The song also charted at number two in Norway in the thirty-ninth week of 1987, and charted within the top ten positions for eight weeks in 1987.[15] The song was also very successful on the Australian music charts, peaking at number four.[15] "Bad" debuted on Austrian charts at number ten on November 1, 1987. The following week the song charted out of the top ten and the next week returned to the top ten at number nine, which was its peak position. The song debuted at number eighty-seven in Dutch on September 9, 1987. The following week, the song moved up to number eleven, which was seventy-three positions higher than its previous week. The song peaked at number one, and remained at the top position for two consecutive weeks. In 2006, Jackson's music re-entered charts following his music being re-issued for his Visionary album. The track entered Spanish charts for the first time on April 4, 2006, and debuted at the top position. "Bad" remained within the top twenty positions for nine consecutive weeks. The song debuted at its peak position at number five in Italy on April 6. After Jackson's death in June 2009, his music re-entered charts again worldwide. In July, the track peaked at number eleven in Italy, number twenty in Spain, number twenty-five in Sweden, number thirty-seven in Denmark[15] and number forty in the United Kingdom.

Critical reception[edit]

"Bad" was well received by contemporary music critics. Some critics noted that the song helped Jackson's image become more edgy. Davitt Sigerson, a writer for Rolling Stone magazine, commented that the track" needs no "defense" and he generally praised Jackson's vocal performance in the song.[10] Stephen Thomas Erlewine of AllMusic listed "Bad", along with two other songs from the album, as being top picks from the album's eleven tracks.[16] In separate review of the song, Erlewine commented that Jackson's vocals "sounded like [he was] the love child of James Brown and Mavis Staples" and added that "musically speaking, in this case, 'Bad' is very good".[17] He also noted that the track's "authority and boasting helped to humanize" Jackson and "changed his image", remarking that it was "fun hearing him talking trash and being his own bigger booster".[17] Jennifer Clay of Yahoo Music noted that while Jackson's new edgier image was a "little hard to swallow", the image worked musically on the album's songs "Bad", "Man in the Mirror", and "Dirty Diana".[18]

Music video[edit]

Jackson and background dancers in the "Bad" music video. Wearing clothing with a noticeable amount of buckles, Jackson showcased his "street-tough and edgy" image for the first time.[19] The video was heavily influenced by the 1961 film West Side Story.

The full music video for "Bad" is an 18-minute short film written by novelist and screenwriter Richard Price, shot by Michael Chapman, and directed by Martin Scorsese. The video was shot in Brooklyn over a 6-week period during November and December 1986.[20][21] The video has many references to the 1961 film West Side Story, especially the "Cool" sequence.[22] The video used a different version of the song as opposed to the commercially released version. This version, using a different organ solo in the middle, hasn't been commercially released as of yet.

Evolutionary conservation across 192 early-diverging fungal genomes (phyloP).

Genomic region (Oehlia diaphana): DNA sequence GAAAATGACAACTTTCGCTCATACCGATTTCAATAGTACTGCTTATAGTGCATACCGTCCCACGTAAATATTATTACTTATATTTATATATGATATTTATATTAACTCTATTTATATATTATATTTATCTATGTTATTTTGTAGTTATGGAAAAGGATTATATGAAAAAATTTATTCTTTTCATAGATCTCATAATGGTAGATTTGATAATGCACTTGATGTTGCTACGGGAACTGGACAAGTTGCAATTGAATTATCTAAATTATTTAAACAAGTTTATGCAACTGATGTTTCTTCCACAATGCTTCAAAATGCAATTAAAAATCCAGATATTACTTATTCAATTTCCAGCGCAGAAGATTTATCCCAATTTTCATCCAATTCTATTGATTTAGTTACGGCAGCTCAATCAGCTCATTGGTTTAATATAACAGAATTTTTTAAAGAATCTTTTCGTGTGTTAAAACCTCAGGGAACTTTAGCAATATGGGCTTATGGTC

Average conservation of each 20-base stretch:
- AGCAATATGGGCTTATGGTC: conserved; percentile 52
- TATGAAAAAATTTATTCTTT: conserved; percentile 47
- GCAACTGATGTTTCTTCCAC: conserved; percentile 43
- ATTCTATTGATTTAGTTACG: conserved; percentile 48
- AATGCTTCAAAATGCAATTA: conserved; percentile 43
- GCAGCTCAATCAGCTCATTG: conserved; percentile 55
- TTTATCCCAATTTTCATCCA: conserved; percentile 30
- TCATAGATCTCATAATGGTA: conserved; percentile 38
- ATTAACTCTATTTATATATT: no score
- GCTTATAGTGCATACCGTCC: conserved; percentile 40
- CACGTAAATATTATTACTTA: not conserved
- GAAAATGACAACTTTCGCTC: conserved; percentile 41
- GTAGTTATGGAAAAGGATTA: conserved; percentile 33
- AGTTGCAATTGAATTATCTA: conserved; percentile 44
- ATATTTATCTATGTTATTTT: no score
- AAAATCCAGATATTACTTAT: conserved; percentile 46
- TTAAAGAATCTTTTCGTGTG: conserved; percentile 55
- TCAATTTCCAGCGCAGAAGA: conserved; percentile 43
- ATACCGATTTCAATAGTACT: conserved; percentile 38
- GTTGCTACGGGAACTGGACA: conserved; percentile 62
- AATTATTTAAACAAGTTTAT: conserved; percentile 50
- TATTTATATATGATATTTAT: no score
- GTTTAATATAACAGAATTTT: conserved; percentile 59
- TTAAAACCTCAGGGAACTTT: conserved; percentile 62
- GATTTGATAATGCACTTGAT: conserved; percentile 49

In the video, Jackson portrays a teenager named Darryl, who has just completed a term at an expensive private school. He returns to the city and takes the subway back to his neglected neighborhood. Darryl finds his home is empty where he is greeted by his old friends. The leader of the group is Mini Max (a then mostly unknown Wesley Snipes). At first, relations are friendly but slightly awkward. Then, the situation begins to deteriorate as the gang starts to realize how much Darryl has changed. They especially notice how uncomfortable he has become with their criminal activities. Darryl takes the gang to the subway station (Hoyt–Schermerhorn Streets in Brooklyn) in an attempt to show his friends he is still "bad" by robbing an elderly man. He has a change of heart at the last minute and Mini Max chastises him, telling Darryl he's no longer bad. With Darryl provoked, the video then cuts to him and a group of street youths dancing while he sings the song "Bad". Darryl insists that Max is headed for a fall which is nearly Darryl's undoing. Eventually, Mini Max accepts that and after a final handshake, leaves Darryl in peace. At the end of the video, Darryl is left alone watching his former gang leave.

The video was not commercially released until it was included in the video albums; Video Greatest Hits - HIStory (long version on DVD and short version in VHS), Number Ones (short version), Michael Jackson's Vision (long version) and the Target version DVD of Bad 25 (short version). The full video was introduced in a TV special, Michael Jackson: The Magic Returns, on Primetime, a CBS television show on August 31, 1987.[23] The full video won awards at various prestigious award ceremonies including Favorite Single (Soul/R&B) at the American Music Awards and Biggest Selling Album by a Male Soloist in the UK from the Guinness Book of World Records. The video has been praised by critics as one of the most iconic and greatest videos of all time; Jackson's outfit has been cited as an influence on fashion.[24][19][25]

After Jackson's death in June 2009, Letitia James, of the New York City Council, began trying to convince the agency to rename or co-name the Hoyt–Schermerhorn Streets station or to hang a plaque at the station in Jackson's honor. However, her request was denied by the Metropolitan Transportation Authority in September 2009.[26][27] James commented, "Having Michael Jackson visit and moonwalk at this station was a huge deal not only for Brooklyn, but all of New York in the '80s ... And renaming this station in his honor would put it on the map and help ensure that people don't forget."[26][27] A source from the MTA commented that no subway stations in the MTA system are named or co-named after individuals, mostly because it could confuse riders.[26][27] The MTA also declined to put a plaque in the station, due to MTA guidelines forbidding such a thing.[27][28]

Choreography[edit]